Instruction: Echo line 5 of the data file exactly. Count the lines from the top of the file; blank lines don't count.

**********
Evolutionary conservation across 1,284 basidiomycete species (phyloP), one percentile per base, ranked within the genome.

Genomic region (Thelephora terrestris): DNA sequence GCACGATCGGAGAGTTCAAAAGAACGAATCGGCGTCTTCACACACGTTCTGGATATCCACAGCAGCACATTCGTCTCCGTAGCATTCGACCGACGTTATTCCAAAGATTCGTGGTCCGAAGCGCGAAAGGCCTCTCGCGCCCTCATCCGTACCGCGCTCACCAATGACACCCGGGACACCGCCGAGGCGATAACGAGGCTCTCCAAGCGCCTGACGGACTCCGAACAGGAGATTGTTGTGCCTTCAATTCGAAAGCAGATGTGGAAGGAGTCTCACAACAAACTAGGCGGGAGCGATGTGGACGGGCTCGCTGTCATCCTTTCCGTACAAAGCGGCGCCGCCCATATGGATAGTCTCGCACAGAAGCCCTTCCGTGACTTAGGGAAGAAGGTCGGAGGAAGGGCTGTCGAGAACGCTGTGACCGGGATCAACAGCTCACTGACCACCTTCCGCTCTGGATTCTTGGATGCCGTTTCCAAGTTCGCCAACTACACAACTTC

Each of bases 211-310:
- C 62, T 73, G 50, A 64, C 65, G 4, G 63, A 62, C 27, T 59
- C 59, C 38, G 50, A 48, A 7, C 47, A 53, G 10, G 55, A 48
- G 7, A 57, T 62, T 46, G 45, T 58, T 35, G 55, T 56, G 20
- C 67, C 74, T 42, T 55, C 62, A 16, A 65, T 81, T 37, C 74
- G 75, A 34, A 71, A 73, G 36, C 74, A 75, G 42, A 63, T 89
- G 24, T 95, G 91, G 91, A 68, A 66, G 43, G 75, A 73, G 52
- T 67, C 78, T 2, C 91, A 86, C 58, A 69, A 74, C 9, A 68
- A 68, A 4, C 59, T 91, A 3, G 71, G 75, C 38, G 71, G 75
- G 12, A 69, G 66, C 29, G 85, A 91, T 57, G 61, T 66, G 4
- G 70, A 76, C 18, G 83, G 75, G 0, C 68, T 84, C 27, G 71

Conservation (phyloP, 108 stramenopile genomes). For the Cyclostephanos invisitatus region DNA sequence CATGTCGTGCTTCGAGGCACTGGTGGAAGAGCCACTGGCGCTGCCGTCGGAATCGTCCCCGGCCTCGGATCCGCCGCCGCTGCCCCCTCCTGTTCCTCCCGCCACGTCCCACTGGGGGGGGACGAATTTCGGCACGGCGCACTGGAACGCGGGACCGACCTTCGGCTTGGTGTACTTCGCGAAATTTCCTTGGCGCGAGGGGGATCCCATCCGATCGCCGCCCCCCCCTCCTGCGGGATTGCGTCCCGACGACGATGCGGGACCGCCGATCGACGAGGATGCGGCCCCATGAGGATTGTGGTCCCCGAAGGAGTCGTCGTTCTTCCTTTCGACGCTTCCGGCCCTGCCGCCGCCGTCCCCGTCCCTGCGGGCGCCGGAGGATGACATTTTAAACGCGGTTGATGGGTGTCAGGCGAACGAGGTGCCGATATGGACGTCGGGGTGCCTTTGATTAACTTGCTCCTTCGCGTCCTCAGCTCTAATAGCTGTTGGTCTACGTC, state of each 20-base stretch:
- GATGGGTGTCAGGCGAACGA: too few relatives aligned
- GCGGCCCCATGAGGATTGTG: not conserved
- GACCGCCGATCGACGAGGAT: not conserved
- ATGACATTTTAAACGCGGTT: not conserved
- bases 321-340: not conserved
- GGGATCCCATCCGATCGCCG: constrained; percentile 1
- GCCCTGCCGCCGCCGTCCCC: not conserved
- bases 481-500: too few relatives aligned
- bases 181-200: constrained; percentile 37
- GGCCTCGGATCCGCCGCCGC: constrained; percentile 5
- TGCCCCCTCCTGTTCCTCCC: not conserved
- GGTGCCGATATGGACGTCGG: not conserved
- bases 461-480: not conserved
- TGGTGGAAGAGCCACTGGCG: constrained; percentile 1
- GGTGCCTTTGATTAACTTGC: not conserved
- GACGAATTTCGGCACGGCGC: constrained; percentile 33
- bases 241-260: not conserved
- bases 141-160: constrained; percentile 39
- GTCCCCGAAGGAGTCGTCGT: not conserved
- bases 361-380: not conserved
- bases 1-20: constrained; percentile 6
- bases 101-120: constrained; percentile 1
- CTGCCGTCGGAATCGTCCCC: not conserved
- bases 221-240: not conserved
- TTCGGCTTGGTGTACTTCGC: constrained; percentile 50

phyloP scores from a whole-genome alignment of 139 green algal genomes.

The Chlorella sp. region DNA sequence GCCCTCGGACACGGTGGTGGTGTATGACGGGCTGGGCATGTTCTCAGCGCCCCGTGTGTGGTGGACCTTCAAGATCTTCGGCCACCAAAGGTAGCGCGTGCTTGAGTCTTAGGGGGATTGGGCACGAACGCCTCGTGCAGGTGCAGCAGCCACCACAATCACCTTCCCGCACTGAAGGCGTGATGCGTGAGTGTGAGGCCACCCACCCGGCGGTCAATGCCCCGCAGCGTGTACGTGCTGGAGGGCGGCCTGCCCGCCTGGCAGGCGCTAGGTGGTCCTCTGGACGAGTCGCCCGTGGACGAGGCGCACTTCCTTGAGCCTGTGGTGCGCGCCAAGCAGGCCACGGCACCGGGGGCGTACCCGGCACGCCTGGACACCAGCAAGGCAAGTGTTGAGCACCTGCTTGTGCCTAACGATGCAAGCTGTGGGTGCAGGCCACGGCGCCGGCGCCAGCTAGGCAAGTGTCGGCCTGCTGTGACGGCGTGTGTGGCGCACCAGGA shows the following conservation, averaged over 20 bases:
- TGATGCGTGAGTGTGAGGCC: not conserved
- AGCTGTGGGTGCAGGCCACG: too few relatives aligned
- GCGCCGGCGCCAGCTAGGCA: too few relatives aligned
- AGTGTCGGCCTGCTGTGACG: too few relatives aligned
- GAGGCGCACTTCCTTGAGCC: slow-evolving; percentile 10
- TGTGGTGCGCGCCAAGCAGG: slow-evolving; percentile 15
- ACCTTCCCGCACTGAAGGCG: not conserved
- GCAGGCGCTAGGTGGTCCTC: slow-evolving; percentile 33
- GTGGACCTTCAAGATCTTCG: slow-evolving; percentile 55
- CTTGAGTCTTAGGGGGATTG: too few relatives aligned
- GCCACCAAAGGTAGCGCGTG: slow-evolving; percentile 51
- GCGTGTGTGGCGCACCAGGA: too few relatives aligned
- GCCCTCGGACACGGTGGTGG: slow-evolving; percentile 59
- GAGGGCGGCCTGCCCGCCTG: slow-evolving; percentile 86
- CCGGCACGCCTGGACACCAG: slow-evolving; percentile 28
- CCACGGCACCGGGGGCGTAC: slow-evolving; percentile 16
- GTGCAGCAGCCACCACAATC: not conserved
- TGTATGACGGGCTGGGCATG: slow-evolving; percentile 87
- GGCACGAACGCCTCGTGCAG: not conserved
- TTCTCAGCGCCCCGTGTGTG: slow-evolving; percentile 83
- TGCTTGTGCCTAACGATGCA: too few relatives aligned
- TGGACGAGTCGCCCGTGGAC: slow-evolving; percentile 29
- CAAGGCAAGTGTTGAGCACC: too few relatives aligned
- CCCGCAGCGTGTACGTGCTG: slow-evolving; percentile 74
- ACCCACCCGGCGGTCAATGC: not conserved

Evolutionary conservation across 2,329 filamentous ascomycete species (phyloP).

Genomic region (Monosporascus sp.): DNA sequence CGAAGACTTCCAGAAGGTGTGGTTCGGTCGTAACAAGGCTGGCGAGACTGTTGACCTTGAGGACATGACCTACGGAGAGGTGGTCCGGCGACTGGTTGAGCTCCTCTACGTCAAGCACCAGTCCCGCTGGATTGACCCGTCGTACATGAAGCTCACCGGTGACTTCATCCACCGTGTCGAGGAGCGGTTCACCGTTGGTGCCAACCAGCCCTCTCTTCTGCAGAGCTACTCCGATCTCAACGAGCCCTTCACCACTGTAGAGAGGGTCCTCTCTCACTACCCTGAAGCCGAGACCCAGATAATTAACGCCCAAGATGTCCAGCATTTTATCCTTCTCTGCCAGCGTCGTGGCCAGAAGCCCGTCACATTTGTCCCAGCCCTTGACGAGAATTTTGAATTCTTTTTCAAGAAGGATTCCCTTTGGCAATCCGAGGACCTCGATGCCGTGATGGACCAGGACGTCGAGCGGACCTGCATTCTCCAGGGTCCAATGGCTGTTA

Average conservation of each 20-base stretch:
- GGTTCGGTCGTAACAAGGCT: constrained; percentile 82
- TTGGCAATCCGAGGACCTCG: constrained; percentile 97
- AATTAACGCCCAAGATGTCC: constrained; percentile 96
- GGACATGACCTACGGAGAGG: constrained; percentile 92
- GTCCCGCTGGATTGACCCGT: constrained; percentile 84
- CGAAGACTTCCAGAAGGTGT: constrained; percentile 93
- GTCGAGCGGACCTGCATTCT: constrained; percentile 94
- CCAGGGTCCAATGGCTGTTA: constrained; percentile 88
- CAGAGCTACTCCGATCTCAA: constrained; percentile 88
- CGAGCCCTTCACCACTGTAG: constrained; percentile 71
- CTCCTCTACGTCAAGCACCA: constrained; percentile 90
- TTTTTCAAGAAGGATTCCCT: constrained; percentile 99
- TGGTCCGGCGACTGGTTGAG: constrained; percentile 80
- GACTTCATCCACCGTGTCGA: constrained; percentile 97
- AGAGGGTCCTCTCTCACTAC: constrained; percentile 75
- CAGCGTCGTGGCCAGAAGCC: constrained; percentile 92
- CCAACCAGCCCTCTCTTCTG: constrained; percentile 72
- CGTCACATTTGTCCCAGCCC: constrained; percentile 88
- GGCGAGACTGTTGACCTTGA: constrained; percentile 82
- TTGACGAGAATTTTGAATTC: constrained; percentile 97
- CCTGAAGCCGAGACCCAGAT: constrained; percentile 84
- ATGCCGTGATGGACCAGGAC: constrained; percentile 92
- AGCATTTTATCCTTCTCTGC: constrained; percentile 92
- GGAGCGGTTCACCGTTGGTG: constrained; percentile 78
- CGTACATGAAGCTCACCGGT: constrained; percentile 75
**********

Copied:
- C 59, C 38, G 50, A 48, A 7, C 47, A 53, G 10, G 55, A 48